So far I have undertaken a wide range of projects; lots of internal stuff like email save-the-dates and conference leaflets, as well as larger projects such as a 40 page media guide for the welsh premiership. More recently, Ive been somewhat taking the lead with a project to promote the tour department’s Christmas Santa’s Grotto; its mainly replacing elements in last year’s artwork and updating some of the copy but I am dealing with the tours dept. myself. Its a small thing; it just means I deal with amends and direction personally, and have the odd small meeting with the head of the tour dept; its helping me learn how to communicate best with a client in other words.

I’ve also learned a lot about working as part of a design team on a larger project when putting things together for some versus images involving cut- outs from members of the welsh national team vs other teams playing us in the autumn series. I’ve included an image from this series. I didn’t make the artwork itself on this; that was handled by another designer, but I imaged searched, cut out and composed players into the artwork, and assembled all of them into a InDesign master document, before handing that off to someone else to input stats. In uni, I hated working in teams for things; there was never a good distribution of tasks so things always ended up falling on a small group of people to get done, and there was never clear leadership, which always seems to translate to poor artistic direction in design. This isn’t a problem working in the more well oiled WRU design team; its a joy to take things in and hand them off again; things can actually get done quite quickly.

Either way its been a fantastic month, I have gone from feeling (and being) almost completely useless to the point of literally being a liability in the work place to someone who can actually get things done. Ive learned loads so far, and theres still so much time. I may even come out of this a competent graphic designer yet.

I did a quick search for things I’d personally done that have gone up on the internet (Theres not loads; I do a lot of internal things at the moment, and a lot of stuff that isn’t internal is yet to be released to the public yet anyway), its a couple odd jobs for the women’s leagues, as well as an example of one of the head to head artworks done earlier. All pulled from online sources so Im definitely not spilling the beans on anything!!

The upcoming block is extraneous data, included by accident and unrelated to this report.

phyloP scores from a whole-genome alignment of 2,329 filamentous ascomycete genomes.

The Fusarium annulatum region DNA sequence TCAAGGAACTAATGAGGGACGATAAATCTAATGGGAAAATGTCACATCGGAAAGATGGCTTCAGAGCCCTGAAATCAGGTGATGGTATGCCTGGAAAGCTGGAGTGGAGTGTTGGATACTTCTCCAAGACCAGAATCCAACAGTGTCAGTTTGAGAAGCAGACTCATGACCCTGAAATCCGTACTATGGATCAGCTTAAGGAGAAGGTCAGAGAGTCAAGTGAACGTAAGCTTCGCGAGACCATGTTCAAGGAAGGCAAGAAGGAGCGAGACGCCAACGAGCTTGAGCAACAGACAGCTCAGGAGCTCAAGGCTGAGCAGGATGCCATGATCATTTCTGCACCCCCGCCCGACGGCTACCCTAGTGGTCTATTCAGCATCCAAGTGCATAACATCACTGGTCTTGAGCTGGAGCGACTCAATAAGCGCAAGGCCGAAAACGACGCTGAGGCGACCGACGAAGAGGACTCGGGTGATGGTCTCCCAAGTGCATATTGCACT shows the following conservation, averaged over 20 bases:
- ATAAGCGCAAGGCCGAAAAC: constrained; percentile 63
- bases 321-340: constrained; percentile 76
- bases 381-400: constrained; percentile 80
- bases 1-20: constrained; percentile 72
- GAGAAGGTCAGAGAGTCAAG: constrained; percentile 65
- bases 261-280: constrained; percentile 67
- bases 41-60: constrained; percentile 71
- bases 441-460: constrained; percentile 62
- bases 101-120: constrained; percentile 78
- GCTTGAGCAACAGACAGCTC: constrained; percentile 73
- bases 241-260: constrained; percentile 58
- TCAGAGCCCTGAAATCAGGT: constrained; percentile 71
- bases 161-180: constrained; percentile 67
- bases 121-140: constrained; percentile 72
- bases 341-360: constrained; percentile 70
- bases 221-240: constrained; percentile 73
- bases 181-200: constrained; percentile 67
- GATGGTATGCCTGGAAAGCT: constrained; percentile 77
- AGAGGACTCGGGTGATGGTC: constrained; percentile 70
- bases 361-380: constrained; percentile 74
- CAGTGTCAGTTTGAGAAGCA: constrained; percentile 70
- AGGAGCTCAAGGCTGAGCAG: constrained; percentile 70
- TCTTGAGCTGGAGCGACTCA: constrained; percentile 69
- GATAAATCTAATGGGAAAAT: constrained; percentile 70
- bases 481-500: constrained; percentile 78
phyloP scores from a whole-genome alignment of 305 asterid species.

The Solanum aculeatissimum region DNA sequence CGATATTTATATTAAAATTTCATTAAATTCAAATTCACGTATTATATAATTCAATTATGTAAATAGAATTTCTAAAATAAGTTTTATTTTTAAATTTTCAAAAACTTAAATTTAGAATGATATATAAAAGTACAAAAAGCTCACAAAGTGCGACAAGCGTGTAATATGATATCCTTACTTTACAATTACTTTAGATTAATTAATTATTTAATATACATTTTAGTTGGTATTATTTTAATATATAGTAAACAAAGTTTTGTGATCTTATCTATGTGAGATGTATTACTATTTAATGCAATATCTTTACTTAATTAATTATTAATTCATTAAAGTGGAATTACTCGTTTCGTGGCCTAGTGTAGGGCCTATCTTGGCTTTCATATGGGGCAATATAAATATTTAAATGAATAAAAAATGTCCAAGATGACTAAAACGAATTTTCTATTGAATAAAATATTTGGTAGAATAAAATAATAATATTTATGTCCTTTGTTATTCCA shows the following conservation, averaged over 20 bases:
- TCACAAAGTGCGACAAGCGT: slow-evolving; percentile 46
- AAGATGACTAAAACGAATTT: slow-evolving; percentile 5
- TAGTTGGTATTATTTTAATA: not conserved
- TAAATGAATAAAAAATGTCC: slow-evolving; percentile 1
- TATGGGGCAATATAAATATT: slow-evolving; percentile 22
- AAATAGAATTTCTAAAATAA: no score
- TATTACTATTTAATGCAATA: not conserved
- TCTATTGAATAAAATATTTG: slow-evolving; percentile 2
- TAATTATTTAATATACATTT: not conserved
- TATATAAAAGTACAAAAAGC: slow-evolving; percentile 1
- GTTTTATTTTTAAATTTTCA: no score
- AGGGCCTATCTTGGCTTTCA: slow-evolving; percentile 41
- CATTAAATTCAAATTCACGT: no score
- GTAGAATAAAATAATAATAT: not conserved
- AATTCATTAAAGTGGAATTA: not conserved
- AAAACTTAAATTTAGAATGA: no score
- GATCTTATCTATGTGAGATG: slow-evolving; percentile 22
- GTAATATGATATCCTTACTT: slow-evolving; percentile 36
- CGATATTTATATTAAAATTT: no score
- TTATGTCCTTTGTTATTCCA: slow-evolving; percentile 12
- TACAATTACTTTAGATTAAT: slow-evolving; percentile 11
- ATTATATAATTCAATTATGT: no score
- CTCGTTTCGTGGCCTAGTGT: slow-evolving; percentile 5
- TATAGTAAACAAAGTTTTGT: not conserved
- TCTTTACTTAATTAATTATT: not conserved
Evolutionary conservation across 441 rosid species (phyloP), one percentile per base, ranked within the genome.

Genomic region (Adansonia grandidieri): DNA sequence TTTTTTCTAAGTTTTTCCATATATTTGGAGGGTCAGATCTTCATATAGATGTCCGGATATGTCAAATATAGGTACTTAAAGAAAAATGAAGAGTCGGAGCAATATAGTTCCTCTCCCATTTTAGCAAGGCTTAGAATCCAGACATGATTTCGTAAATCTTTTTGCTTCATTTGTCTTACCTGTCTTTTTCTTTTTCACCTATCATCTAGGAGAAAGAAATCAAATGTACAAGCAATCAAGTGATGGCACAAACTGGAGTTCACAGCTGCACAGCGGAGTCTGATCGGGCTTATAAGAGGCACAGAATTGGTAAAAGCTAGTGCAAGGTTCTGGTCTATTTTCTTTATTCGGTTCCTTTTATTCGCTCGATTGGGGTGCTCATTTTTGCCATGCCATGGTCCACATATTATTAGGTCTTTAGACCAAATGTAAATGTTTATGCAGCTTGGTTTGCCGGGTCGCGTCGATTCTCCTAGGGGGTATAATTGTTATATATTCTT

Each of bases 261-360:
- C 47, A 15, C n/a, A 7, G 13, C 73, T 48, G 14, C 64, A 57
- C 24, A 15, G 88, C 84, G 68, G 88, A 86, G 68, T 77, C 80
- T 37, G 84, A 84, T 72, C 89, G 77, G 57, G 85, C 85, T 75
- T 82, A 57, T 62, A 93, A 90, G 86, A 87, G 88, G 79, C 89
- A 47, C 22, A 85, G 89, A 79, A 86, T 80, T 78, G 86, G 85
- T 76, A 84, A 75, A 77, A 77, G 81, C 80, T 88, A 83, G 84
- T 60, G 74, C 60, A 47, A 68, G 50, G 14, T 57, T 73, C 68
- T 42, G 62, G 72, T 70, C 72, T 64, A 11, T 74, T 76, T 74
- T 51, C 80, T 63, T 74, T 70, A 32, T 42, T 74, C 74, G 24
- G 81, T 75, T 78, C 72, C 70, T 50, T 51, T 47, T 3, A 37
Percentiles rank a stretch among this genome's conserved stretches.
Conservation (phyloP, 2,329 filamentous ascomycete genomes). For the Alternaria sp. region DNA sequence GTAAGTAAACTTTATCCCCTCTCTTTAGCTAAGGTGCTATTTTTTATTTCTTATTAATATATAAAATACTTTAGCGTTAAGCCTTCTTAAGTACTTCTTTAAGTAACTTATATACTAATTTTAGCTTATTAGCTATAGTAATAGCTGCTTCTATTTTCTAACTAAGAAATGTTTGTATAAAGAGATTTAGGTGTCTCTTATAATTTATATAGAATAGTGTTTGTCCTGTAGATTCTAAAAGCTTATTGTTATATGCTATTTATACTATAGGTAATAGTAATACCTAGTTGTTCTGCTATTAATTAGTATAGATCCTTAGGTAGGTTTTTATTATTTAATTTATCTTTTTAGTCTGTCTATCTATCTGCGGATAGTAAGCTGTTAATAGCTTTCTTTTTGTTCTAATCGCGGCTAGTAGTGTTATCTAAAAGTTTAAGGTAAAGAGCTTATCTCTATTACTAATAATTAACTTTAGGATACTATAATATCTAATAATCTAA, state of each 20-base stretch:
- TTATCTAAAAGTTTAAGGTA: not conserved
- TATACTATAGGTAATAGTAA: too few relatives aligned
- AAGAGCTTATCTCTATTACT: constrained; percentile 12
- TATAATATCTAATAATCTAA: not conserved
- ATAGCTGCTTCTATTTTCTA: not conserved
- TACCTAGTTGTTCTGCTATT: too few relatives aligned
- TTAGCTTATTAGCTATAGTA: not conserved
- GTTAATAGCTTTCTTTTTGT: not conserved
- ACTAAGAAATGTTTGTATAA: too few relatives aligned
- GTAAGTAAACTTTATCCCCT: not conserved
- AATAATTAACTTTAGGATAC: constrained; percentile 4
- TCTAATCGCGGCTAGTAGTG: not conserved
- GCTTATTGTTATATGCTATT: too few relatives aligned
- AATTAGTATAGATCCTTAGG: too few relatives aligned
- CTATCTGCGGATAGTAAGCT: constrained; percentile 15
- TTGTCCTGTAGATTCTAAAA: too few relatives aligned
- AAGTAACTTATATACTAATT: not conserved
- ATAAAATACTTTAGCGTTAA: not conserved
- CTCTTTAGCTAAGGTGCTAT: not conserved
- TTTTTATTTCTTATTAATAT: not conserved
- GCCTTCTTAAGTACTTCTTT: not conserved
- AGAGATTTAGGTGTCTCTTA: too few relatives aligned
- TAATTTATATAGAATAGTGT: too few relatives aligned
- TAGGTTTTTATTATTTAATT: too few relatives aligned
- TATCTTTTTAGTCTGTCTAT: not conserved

Summer, and going forward.

Towards the end of last year, I applied for a internship position at the Welsh Rugby Union, in their marketing team working at the Millennium stadium. I thought “hey; it sounds pretty cool; it would be nice to make some money that way, and it would likely make getting a job post graduation much easier.” But I think if I had known I would actually get it, I would have been too scared to apply! Thankfully, I didn’t know I would get it, so I did apply, and I did get it.

Consequently, this year I will be doing updates upon my time working for the WRU, lets say every couple weeks(?) on what I’m learning, how I messed up that last fortnight and how I’m finding it. I hope you will join me on what will hopefully be me going on a journey from incredibly nervous and out of my depth to a confident genuine design boy.


In other news: I snagged some freelance work to do over the last couple weeks. A friend of a friend wanted some branding work done for a small denim customisation business they had started up of which I gladly helped: introducing “That Baby Got Back” . I spent a couple weeks on this, and after seeing some of the customised denim that would be being sold I started.


After thinking about it for a while I felt that using motifs from “American Traditional” tattoos, which look a bit like this: Traditional_old_school_eagle_keeping_american_flag_and_banner_tattoo_design

In the end, what I came out with was this:

I like to think its exactly what was asked for. I am actually not particularly happy with the logo being on the back of the babies jacket the way it is; but the client was pretty adamant that that was exactly what they wanted. I did experiment with several different approaches, including bending the type over the back to conform it to the bend, and even putting the type in a ring around the whole thing, but no thats what my client wanted. Either way, it will be pretty cool to see my logo on some real clothes and all that! I was glad for this project, because going into it I didn’t expect to be able to do it; more illustration style design has never really been my thing and I was about to turn around and tell the client that I wasn’t the best person for the job but I worked through it and it turned out quite well!

I’ll write again in a week or so about my first impressions at the placement.